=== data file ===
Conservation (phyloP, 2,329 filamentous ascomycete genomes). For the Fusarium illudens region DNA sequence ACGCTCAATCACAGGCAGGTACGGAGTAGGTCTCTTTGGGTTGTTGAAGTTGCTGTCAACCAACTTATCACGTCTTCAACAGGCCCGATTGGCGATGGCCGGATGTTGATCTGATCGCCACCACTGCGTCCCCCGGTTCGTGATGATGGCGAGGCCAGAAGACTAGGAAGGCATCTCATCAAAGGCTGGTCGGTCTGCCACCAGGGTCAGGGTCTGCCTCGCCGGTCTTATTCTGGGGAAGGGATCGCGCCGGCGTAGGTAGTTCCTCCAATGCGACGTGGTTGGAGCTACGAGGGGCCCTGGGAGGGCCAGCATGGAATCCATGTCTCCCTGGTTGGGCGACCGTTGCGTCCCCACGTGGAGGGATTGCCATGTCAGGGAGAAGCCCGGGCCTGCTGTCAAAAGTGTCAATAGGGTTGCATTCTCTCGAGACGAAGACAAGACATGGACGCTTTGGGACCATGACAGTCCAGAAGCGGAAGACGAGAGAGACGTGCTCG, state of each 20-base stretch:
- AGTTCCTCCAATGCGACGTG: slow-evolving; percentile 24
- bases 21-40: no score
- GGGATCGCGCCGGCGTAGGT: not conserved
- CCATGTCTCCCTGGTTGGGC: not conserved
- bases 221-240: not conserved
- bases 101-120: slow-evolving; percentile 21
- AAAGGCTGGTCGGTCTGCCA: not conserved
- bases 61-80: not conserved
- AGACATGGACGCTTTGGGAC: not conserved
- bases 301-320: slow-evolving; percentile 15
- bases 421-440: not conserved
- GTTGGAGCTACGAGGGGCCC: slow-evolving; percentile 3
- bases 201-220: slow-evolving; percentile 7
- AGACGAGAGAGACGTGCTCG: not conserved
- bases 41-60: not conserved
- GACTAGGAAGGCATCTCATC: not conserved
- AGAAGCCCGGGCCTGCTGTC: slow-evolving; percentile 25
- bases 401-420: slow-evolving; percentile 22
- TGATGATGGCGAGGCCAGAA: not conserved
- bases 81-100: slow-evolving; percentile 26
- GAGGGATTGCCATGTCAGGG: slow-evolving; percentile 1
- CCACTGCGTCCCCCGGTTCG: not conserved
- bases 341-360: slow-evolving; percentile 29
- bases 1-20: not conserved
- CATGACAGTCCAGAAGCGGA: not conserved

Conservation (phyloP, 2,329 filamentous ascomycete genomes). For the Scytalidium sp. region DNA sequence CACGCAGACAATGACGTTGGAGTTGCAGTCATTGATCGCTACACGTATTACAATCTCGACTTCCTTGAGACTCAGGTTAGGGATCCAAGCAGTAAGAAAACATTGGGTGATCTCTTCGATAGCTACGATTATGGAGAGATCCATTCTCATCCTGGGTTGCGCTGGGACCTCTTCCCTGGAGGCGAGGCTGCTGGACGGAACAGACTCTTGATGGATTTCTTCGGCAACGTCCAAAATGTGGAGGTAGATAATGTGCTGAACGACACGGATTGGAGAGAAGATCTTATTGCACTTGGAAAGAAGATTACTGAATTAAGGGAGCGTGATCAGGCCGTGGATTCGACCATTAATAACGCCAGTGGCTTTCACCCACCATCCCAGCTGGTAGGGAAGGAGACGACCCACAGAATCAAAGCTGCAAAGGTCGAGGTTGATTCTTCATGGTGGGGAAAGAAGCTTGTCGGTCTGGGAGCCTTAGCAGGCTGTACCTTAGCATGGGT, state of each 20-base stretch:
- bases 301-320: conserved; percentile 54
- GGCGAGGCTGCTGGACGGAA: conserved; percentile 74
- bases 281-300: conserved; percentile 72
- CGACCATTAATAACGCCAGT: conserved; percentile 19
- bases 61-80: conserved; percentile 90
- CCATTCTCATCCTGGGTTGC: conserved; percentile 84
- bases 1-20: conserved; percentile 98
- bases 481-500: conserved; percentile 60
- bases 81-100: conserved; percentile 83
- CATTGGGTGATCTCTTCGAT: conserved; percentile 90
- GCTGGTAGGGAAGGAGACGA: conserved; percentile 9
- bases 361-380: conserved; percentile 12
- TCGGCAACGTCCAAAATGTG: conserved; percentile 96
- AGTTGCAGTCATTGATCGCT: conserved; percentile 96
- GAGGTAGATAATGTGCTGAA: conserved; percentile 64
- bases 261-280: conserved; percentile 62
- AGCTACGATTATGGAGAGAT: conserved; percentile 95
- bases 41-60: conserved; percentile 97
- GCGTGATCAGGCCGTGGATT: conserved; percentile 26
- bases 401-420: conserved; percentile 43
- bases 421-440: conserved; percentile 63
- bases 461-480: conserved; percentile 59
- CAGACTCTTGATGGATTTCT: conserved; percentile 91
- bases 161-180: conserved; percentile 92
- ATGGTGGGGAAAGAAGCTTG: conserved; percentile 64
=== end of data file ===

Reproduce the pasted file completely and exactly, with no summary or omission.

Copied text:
Conservation (phyloP, 2,329 filamentous ascomycete genomes). For the Fusarium illudens region DNA sequence ACGCTCAATCACAGGCAGGTACGGAGTAGGTCTCTTTGGGTTGTTGAAGTTGCTGTCAACCAACTTATCACGTCTTCAACAGGCCCGATTGGCGATGGCCGGATGTTGATCTGATCGCCACCACTGCGTCCCCCGGTTCGTGATGATGGCGAGGCCAGAAGACTAGGAAGGCATCTCATCAAAGGCTGGTCGGTCTGCCACCAGGGTCAGGGTCTGCCTCGCCGGTCTTATTCTGGGGAAGGGATCGCGCCGGCGTAGGTAGTTCCTCCAATGCGACGTGGTTGGAGCTACGAGGGGCCCTGGGAGGGCCAGCATGGAATCCATGTCTCCCTGGTTGGGCGACCGTTGCGTCCCCACGTGGAGGGATTGCCATGTCAGGGAGAAGCCCGGGCCTGCTGTCAAAAGTGTCAATAGGGTTGCATTCTCTCGAGACGAAGACAAGACATGGACGCTTTGGGACCATGACAGTCCAGAAGCGGAAGACGAGAGAGACGTGCTCG, state of each 20-base stretch:
- AGTTCCTCCAATGCGACGTG: slow-evolving; percentile 24
- bases 21-40: no score
- GGGATCGCGCCGGCGTAGGT: not conserved
- CCATGTCTCCCTGGTTGGGC: not conserved
- bases 221-240: not conserved
- bases 101-120: slow-evolving; percentile 21
- AAAGGCTGGTCGGTCTGCCA: not conserved
- bases 61-80: not conserved
- AGACATGGACGCTTTGGGAC: not conserved
- bases 301-320: slow-evolving; percentile 15
- bases 421-440: not conserved
- GTTGGAGCTACGAGGGGCCC: slow-evolving; percentile 3
- bases 201-220: slow-evolving; percentile 7
- AGACGAGAGAGACGTGCTCG: not conserved
- bases 41-60: not conserved
- GACTAGGAAGGCATCTCATC: not conserved
- AGAAGCCCGGGCCTGCTGTC: slow-evolving; percentile 25
- bases 401-420: slow-evolving; percentile 22
- TGATGATGGCGAGGCCAGAA: not conserved
- bases 81-100: slow-evolving; percentile 26
- GAGGGATTGCCATGTCAGGG: slow-evolving; percentile 1
- CCACTGCGTCCCCCGGTTCG: not conserved
- bases 341-360: slow-evolving; percentile 29
- bases 1-20: not conserved
- CATGACAGTCCAGAAGCGGA: not conserved

Conservation (phyloP, 2,329 filamentous ascomycete genomes). For the Scytalidium sp. region DNA sequence CACGCAGACAATGACGTTGGAGTTGCAGTCATTGATCGCTACACGTATTACAATCTCGACTTCCTTGAGACTCAGGTTAGGGATCCAAGCAGTAAGAAAACATTGGGTGATCTCTTCGATAGCTACGATTATGGAGAGATCCATTCTCATCCTGGGTTGCGCTGGGACCTCTTCCCTGGAGGCGAGGCTGCTGGACGGAACAGACTCTTGATGGATTTCTTCGGCAACGTCCAAAATGTGGAGGTAGATAATGTGCTGAACGACACGGATTGGAGAGAAGATCTTATTGCACTTGGAAAGAAGATTACTGAATTAAGGGAGCGTGATCAGGCCGTGGATTCGACCATTAATAACGCCAGTGGCTTTCACCCACCATCCCAGCTGGTAGGGAAGGAGACGACCCACAGAATCAAAGCTGCAAAGGTCGAGGTTGATTCTTCATGGTGGGGAAAGAAGCTTGTCGGTCTGGGAGCCTTAGCAGGCTGTACCTTAGCATGGGT, state of each 20-base stretch:
- bases 301-320: conserved; percentile 54
- GGCGAGGCTGCTGGACGGAA: conserved; percentile 74
- bases 281-300: conserved; percentile 72
- CGACCATTAATAACGCCAGT: conserved; percentile 19
- bases 61-80: conserved; percentile 90
- CCATTCTCATCCTGGGTTGC: conserved; percentile 84
- bases 1-20: conserved; percentile 98
- bases 481-500: conserved; percentile 60
- bases 81-100: conserved; percentile 83
- CATTGGGTGATCTCTTCGAT: conserved; percentile 90
- GCTGGTAGGGAAGGAGACGA: conserved; percentile 9
- bases 361-380: conserved; percentile 12
- TCGGCAACGTCCAAAATGTG: conserved; percentile 96
- AGTTGCAGTCATTGATCGCT: conserved; percentile 96
- GAGGTAGATAATGTGCTGAA: conserved; percentile 64
- bases 261-280: conserved; percentile 62
- AGCTACGATTATGGAGAGAT: conserved; percentile 95
- bases 41-60: conserved; percentile 97
- GCGTGATCAGGCCGTGGATT: conserved; percentile 26
- bases 401-420: conserved; percentile 43
- bases 421-440: conserved; percentile 63
- bases 461-480: conserved; percentile 59
- CAGACTCTTGATGGATTTCT: conserved; percentile 91
- bases 161-180: conserved; percentile 92
- ATGGTGGGGAAAGAAGCTTG: conserved; percentile 64